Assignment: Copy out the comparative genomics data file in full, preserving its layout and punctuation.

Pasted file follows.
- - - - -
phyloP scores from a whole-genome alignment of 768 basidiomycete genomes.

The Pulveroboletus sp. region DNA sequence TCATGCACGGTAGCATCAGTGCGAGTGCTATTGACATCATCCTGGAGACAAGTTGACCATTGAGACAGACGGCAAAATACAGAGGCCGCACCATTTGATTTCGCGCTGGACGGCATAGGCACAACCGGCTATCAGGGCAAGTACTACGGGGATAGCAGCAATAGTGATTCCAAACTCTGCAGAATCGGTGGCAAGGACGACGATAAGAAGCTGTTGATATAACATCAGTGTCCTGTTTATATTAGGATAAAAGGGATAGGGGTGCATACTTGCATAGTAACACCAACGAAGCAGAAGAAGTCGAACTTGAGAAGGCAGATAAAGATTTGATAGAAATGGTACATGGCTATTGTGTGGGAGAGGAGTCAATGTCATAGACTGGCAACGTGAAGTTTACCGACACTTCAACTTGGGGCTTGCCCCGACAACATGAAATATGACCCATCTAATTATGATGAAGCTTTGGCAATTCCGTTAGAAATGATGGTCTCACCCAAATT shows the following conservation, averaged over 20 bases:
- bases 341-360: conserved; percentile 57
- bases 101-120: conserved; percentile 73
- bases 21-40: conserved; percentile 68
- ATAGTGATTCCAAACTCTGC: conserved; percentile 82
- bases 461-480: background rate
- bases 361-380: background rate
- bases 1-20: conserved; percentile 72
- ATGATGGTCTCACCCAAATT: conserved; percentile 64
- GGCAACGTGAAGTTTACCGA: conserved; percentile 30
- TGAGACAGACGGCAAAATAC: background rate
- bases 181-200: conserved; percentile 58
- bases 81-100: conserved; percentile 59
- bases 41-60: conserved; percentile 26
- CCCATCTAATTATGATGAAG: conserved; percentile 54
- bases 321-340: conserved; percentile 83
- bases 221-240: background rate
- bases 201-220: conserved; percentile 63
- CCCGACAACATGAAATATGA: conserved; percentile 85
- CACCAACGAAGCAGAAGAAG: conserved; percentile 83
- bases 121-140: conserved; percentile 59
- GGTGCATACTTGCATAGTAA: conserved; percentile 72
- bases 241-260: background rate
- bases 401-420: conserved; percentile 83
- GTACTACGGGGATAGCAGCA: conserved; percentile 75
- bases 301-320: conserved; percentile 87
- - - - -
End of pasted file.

phyloP scores from a whole-genome alignment of 768 basidiomycete genomes.

The Pulveroboletus sp. region DNA sequence TCATGCACGGTAGCATCAGTGCGAGTGCTATTGACATCATCCTGGAGACAAGTTGACCATTGAGACAGACGGCAAAATACAGAGGCCGCACCATTTGATTTCGCGCTGGACGGCATAGGCACAACCGGCTATCAGGGCAAGTACTACGGGGATAGCAGCAATAGTGATTCCAAACTCTGCAGAATCGGTGGCAAGGACGACGATAAGAAGCTGTTGATATAACATCAGTGTCCTGTTTATATTAGGATAAAAGGGATAGGGGTGCATACTTGCATAGTAACACCAACGAAGCAGAAGAAGTCGAACTTGAGAAGGCAGATAAAGATTTGATAGAAATGGTACATGGCTATTGTGTGGGAGAGGAGTCAATGTCATAGACTGGCAACGTGAAGTTTACCGACACTTCAACTTGGGGCTTGCCCCGACAACATGAAATATGACCCATCTAATTATGATGAAGCTTTGGCAATTCCGTTAGAAATGATGGTCTCACCCAAATT shows the following conservation, averaged over 20 bases:
- bases 341-360: conserved; percentile 57
- bases 101-120: conserved; percentile 73
- bases 21-40: conserved; percentile 68
- ATAGTGATTCCAAACTCTGC: conserved; percentile 82
- bases 461-480: background rate
- bases 361-380: background rate
- bases 1-20: conserved; percentile 72
- ATGATGGTCTCACCCAAATT: conserved; percentile 64
- GGCAACGTGAAGTTTACCGA: conserved; percentile 30
- TGAGACAGACGGCAAAATAC: background rate
- bases 181-200: conserved; percentile 58
- bases 81-100: conserved; percentile 59
- bases 41-60: conserved; percentile 26
- CCCATCTAATTATGATGAAG: conserved; percentile 54
- bases 321-340: conserved; percentile 83
- bases 221-240: background rate
- bases 201-220: conserved; percentile 63
- CCCGACAACATGAAATATGA: conserved; percentile 85
- CACCAACGAAGCAGAAGAAG: conserved; percentile 83
- bases 121-140: conserved; percentile 59
- GGTGCATACTTGCATAGTAA: conserved; percentile 72
- bases 241-260: background rate
- bases 401-420: conserved; percentile 83
- GTACTACGGGGATAGCAGCA: conserved; percentile 75
- bases 301-320: conserved; percentile 87